Facebook Apologises for Stirring Up Painful Memories With its ‘Year in Review’ Feature
Ashley Allen / 2 years ago
Any Facebook user scrolling through their news feed over the last week have likely seen a slew of posts entitled “It’s been a great year! Thanks for being a part of it”, featuring a compilation of photo and text highlights from the user’s past year on Facebook. Unfortunately, the algorithm that picked the data wasn’t able to discriminate between good and bad memories, meaning some people were in for a rough time.
Facebook: "Remember those memories that now make you sad? Look at your Year In Review!".
— William Wilkinson (@willw) December 26, 2014
The algorithm chooses images that had the most interaction. Good in theory, but in practice a photo of, say, a deceased canine friend would certainly garner much sympathy and sorrow. The user is able to customise their Year in Review before posting, but that still requires them to view any potentially mournful images.
Facebook "year in review" thing is kind of awful as it chose 2 pictures of my dogs that died this year & uses poor graphic design elements.
— Travis Louie (@travislouie) December 27, 2014
Eric Meyer, a web design consultant and writer, posted on his blog about his experience with Year in Review after losing his young daughter this year:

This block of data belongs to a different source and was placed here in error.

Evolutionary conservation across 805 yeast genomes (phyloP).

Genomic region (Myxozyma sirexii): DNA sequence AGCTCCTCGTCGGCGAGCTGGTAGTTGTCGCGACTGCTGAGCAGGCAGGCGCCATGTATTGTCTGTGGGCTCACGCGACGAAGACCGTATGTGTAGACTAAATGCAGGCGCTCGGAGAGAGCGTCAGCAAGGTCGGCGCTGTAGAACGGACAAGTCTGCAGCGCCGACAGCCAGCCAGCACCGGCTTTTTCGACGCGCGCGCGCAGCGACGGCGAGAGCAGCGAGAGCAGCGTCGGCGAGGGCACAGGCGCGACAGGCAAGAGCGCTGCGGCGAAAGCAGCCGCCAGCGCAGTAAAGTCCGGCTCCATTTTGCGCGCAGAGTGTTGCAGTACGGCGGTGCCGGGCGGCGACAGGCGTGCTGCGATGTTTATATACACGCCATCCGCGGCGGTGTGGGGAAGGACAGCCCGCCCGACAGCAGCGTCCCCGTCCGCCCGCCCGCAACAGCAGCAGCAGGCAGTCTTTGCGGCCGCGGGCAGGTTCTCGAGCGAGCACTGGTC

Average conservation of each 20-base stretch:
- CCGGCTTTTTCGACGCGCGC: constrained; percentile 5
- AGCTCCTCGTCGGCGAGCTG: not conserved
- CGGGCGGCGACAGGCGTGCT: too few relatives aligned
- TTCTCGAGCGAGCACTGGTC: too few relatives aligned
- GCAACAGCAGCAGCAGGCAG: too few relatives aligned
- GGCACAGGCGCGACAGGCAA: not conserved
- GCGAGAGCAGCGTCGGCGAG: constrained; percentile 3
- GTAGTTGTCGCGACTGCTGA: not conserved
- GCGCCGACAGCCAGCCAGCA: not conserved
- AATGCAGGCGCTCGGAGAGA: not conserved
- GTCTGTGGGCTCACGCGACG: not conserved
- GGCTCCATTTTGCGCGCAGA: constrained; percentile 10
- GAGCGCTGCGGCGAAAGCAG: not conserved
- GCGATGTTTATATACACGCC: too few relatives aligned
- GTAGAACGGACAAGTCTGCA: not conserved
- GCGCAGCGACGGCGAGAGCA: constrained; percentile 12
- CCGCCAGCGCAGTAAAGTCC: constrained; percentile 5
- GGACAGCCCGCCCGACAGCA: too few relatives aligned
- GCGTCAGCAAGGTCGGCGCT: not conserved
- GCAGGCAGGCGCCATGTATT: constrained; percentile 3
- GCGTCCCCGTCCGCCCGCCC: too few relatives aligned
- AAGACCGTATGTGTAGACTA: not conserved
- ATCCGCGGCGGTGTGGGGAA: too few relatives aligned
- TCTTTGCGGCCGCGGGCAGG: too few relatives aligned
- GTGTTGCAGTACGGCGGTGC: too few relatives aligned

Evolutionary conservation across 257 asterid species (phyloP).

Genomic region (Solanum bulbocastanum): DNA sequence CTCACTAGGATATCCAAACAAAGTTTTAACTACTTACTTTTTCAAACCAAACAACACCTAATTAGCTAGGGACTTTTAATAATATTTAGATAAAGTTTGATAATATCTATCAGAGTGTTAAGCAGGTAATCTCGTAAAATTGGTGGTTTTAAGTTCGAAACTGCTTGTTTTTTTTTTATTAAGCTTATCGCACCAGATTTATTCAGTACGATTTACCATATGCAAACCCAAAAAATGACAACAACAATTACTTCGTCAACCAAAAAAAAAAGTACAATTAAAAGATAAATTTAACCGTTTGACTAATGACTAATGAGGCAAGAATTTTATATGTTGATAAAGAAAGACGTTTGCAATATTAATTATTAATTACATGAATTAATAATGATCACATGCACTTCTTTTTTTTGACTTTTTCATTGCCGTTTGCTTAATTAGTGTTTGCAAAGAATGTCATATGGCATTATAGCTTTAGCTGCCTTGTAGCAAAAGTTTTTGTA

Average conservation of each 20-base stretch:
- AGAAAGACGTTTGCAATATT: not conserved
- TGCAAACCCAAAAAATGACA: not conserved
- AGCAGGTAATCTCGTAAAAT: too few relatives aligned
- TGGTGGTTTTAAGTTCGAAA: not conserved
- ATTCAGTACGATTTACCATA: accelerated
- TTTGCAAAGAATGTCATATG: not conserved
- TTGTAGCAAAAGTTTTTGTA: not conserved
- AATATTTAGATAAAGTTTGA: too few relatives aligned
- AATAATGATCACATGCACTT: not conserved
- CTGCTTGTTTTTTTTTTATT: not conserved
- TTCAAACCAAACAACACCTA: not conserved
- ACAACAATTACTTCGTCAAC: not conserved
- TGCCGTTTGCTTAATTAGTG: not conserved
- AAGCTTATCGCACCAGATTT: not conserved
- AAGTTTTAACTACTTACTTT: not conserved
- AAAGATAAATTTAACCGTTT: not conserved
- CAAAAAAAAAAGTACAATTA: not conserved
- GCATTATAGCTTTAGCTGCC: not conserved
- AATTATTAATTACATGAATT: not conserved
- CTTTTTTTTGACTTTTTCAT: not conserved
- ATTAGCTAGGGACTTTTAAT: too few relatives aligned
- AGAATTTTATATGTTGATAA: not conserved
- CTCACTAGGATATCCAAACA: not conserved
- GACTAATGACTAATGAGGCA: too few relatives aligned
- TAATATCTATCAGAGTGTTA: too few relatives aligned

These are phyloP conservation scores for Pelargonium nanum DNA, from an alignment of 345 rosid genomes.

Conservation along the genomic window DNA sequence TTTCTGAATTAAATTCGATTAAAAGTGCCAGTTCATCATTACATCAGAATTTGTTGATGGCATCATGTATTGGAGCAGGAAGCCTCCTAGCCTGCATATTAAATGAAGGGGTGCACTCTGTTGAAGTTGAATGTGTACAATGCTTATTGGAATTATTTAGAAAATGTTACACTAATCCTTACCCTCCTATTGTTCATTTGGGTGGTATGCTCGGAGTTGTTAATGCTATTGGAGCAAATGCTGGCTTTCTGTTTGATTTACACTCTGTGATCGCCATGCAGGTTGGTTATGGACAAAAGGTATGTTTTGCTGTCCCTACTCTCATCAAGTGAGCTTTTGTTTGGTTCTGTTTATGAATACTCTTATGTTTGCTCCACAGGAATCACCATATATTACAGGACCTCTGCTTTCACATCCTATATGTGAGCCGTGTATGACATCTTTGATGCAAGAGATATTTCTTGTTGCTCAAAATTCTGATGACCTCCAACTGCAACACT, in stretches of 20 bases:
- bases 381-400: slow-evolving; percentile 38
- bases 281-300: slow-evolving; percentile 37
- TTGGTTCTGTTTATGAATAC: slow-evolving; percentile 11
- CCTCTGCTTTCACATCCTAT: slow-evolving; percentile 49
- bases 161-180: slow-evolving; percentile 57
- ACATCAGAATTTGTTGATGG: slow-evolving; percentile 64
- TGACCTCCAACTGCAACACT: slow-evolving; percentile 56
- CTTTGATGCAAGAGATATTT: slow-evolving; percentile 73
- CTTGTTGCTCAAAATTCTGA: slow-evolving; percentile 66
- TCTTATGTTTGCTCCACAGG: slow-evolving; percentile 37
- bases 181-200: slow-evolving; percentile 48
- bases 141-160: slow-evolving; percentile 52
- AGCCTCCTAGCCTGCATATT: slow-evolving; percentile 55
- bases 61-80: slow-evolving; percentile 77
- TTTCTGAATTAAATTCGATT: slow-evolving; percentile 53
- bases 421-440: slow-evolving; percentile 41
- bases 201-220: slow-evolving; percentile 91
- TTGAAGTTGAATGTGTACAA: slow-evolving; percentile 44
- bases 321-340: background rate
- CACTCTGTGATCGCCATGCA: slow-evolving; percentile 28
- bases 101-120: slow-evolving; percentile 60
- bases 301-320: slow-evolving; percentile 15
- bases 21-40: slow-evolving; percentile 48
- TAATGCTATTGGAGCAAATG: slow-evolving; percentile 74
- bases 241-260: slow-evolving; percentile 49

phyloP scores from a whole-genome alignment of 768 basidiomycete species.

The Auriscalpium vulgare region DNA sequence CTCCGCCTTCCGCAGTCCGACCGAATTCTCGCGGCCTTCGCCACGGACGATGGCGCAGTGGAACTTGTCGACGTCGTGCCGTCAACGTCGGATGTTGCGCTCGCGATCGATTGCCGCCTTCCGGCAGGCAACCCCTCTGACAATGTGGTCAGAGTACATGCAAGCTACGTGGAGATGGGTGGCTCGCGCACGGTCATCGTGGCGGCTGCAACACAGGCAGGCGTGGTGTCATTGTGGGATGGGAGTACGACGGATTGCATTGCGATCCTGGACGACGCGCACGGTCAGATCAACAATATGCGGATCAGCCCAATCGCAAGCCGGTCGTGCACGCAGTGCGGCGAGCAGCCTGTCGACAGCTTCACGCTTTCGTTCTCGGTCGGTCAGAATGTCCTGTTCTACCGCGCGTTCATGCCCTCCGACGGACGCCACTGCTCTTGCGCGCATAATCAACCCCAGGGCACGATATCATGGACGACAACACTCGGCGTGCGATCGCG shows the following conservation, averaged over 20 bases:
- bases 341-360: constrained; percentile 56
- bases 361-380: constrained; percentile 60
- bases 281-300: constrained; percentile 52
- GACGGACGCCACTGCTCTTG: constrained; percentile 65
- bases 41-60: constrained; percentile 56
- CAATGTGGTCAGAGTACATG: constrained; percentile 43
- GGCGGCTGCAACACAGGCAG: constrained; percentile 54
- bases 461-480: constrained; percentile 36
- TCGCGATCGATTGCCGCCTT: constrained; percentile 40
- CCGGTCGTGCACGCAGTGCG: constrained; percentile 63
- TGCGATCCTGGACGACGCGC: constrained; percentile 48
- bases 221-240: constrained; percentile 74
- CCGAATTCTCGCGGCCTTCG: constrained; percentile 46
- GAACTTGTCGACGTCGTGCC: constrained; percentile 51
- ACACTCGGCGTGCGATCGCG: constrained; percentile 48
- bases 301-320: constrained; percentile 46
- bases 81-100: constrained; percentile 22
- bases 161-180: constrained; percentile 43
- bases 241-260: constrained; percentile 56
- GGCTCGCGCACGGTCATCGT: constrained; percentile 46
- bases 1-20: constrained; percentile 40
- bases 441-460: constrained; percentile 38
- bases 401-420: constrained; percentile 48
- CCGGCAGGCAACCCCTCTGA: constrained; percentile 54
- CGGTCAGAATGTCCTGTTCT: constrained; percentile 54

And I know, of course, that this is not a deliberate assault. This inadvertent algorithmic cruelty is the result of code that works in the overwhelming majority of cases, reminding people of the awesomeness of their years, showing them selfies at a party or whale spouts from sailing boats or the marina outside their vacation house.
But for those of us who lived through the death of loved ones, or spent extended time in the hospital, or were hit by divorce or losing a job or any one of a hundred crises, we might not want another look at this past year.
After reading the blog post, Facebook’s Product Manager Jonathan Gheller apologised directly to Meyer. He later said, “[The app] was awesome for a lot of people, but clearly in this case we brought him grief rather than joy […] We can do better — I’m very grateful he took the time in his grief to write the blog post.”